“Welcome, Mr. Writer. I can tell you’re one by your nose. Am I right, lady?” he said, turning to Ana and breathing in her face. “Ah, bingo, right again. Just make yourselves comfortable. . . . I used to scribble around a bit too, you know, but I didn’t get very far. The characters just wouldn’t come alive. They were dead, paper people. It just didn’t work. But it doesn’t matter in the end because everything turns out the same. And now all this carnage . . . all this pathos isn’t good for literature. It turns out insipid. What will those victims mean in two or three centuries? Rains wash the blood into the river of oblivion, only one or two names are passed on. Maybe in the future anthropologists will dig up my skull and it will become an artifact, if I don’t decide to have myself cremated instead,” he blathered. He laughed and coughed loudly, then nodded in the direction of a white-bearded man who had just come in. “Here is His Highness, always at the same time. I’m sure you’ve heard of our great poet and dissident. Some say—,” he continued sotto voce, moving close to Matija, “that he isn’t a dissident at all, but a spying Deep Throat. But both words begin with d, I grant you that. Just look at the elegant movements of his hands and how he removes his white gloves.”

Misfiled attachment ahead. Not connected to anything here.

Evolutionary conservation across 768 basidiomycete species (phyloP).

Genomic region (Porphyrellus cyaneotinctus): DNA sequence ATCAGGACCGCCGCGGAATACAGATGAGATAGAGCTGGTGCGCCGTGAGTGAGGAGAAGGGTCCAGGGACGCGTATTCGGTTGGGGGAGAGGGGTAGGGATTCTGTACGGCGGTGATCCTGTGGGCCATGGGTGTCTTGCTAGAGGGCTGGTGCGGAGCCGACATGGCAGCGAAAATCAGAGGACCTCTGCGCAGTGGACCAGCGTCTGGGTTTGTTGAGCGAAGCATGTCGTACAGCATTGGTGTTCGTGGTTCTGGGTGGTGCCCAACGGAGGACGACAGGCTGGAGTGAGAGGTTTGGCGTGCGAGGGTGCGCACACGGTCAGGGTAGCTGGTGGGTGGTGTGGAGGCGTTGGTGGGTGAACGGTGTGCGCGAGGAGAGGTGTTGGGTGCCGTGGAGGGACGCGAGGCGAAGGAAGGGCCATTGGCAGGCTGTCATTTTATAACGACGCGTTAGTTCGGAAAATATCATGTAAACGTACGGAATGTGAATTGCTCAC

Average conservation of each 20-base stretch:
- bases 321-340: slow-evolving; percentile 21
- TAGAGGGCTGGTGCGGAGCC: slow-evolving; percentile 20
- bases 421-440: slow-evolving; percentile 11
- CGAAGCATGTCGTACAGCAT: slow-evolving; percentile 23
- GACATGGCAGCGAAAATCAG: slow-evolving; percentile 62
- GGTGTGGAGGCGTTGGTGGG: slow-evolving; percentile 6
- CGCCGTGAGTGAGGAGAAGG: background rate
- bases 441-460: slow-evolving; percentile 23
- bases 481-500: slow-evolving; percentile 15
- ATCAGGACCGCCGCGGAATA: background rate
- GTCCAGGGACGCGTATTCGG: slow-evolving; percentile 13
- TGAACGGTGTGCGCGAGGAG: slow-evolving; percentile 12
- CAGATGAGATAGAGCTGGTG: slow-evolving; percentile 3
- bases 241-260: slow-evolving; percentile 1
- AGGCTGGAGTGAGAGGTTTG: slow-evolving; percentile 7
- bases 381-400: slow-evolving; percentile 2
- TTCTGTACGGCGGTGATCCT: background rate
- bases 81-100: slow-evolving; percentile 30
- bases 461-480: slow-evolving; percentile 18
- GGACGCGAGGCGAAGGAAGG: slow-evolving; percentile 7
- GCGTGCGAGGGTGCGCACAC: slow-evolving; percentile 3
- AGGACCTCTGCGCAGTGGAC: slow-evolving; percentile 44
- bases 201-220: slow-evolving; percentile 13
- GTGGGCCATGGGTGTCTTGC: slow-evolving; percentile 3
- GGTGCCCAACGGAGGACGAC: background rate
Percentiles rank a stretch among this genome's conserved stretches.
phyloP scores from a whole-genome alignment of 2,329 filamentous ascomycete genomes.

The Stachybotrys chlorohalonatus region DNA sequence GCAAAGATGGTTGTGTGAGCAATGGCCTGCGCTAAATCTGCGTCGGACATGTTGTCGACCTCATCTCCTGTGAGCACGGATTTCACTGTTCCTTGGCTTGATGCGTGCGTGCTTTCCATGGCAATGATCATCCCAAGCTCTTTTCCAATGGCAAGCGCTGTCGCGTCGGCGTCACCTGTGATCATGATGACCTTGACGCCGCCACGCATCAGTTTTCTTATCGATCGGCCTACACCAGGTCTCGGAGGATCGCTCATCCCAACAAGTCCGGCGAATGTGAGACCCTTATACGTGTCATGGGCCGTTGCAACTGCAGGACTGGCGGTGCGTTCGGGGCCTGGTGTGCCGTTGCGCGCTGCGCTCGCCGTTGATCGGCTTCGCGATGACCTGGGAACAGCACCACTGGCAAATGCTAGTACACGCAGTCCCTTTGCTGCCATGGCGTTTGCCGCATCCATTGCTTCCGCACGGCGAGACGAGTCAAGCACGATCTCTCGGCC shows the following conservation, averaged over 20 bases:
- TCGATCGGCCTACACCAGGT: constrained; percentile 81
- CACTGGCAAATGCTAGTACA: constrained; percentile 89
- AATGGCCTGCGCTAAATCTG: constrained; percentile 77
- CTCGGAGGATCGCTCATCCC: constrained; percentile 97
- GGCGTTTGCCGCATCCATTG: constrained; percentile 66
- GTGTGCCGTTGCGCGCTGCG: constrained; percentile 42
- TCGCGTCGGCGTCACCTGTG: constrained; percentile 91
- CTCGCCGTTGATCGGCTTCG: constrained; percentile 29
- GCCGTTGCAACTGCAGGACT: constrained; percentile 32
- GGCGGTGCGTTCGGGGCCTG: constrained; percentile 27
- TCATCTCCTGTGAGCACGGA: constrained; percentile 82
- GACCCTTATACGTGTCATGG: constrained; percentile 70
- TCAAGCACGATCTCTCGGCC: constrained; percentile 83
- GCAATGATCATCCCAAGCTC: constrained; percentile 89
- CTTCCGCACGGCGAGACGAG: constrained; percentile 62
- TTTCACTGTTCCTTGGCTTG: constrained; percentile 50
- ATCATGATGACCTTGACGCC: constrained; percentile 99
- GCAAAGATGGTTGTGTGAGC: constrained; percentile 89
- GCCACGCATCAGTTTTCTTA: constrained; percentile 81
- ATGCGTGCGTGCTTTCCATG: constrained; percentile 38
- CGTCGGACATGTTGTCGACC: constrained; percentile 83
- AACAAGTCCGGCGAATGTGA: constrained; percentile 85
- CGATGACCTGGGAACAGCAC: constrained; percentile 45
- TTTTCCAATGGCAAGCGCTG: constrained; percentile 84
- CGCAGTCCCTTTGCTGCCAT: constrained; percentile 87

As Ana and Matija were listening to the gray fellow, the air-raid alarm sounded and they cast uneasy glances at each other.

“No, that’s not it yet, they’re just rehearsing. Go ahead and enjoy the wine as long as there is any. . . . If things start we’ll have to be ready for a scrap with the whole world—and, God willing, we’ll come out on top!” and he laughed and coughed again.

That night, Matija tossed and turned, trying to dispel his dark thoughts and get to sleep. I’ll have to go in search of food again tomorrow. I’d really like some meat again. It’s been ages since we had that piece of old cow that the farmer took apart down at the front entrance, he thought, recalling the repulsive sight. Then he was beset by doubts as to whether he had really completed his stories. The composition bothers me here and there, the narrative is too linear, and there are probably still redundancies, he thought. Should I tweak things a bit more or ask someone’s opinion? I know in advance what Ana would say. Love makes you blind. . . . Hey, what about M. R.? He wouldn’t refuse me the favor. Why didn’t I think of him before? He’d give me some good, honest feedback. Yes, I’ll give him the stories to read, but I mustn’t say a word to Ana or else she’ll lose her temper. I can hear her reproaching me already: “Why are you so unsure of yourself? Didn’t you promise me you wouldn’t add one letter more?” I’ll call him from the office.